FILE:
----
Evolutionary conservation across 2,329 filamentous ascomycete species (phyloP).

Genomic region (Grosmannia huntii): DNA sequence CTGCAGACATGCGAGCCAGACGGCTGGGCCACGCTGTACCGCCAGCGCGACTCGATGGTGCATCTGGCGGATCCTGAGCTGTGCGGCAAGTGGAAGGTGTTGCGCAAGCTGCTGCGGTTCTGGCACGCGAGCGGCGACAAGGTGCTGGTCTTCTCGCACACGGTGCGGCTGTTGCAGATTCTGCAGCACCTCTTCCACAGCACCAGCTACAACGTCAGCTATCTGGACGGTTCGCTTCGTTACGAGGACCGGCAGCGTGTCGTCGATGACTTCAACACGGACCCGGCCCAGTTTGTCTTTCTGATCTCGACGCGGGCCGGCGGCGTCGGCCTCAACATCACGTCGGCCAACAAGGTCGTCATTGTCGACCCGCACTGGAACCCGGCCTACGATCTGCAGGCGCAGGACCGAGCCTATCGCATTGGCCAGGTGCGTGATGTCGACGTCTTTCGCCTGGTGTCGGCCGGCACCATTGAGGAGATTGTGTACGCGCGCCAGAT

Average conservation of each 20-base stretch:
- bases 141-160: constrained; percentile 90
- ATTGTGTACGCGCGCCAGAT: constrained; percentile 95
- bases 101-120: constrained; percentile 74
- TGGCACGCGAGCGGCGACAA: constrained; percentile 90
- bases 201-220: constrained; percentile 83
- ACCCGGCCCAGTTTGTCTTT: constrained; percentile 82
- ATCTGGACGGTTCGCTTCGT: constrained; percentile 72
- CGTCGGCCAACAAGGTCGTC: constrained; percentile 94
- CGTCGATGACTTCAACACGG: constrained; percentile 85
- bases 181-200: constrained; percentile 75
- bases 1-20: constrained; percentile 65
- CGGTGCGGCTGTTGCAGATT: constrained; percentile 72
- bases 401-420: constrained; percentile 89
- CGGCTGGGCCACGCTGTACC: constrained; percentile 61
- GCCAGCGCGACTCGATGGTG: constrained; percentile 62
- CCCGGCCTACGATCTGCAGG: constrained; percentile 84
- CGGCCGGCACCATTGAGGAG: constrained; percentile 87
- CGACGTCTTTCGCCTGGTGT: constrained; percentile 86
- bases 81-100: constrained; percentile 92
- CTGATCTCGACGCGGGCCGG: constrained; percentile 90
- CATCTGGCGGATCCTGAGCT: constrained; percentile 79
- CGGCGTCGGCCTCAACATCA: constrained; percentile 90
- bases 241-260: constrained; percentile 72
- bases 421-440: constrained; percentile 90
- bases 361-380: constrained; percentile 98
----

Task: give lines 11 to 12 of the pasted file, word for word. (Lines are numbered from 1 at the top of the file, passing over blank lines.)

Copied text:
- CGTCGGCCAACAAGGTCGTC: constrained; percentile 94
- CGTCGATGACTTCAACACGG: constrained; percentile 85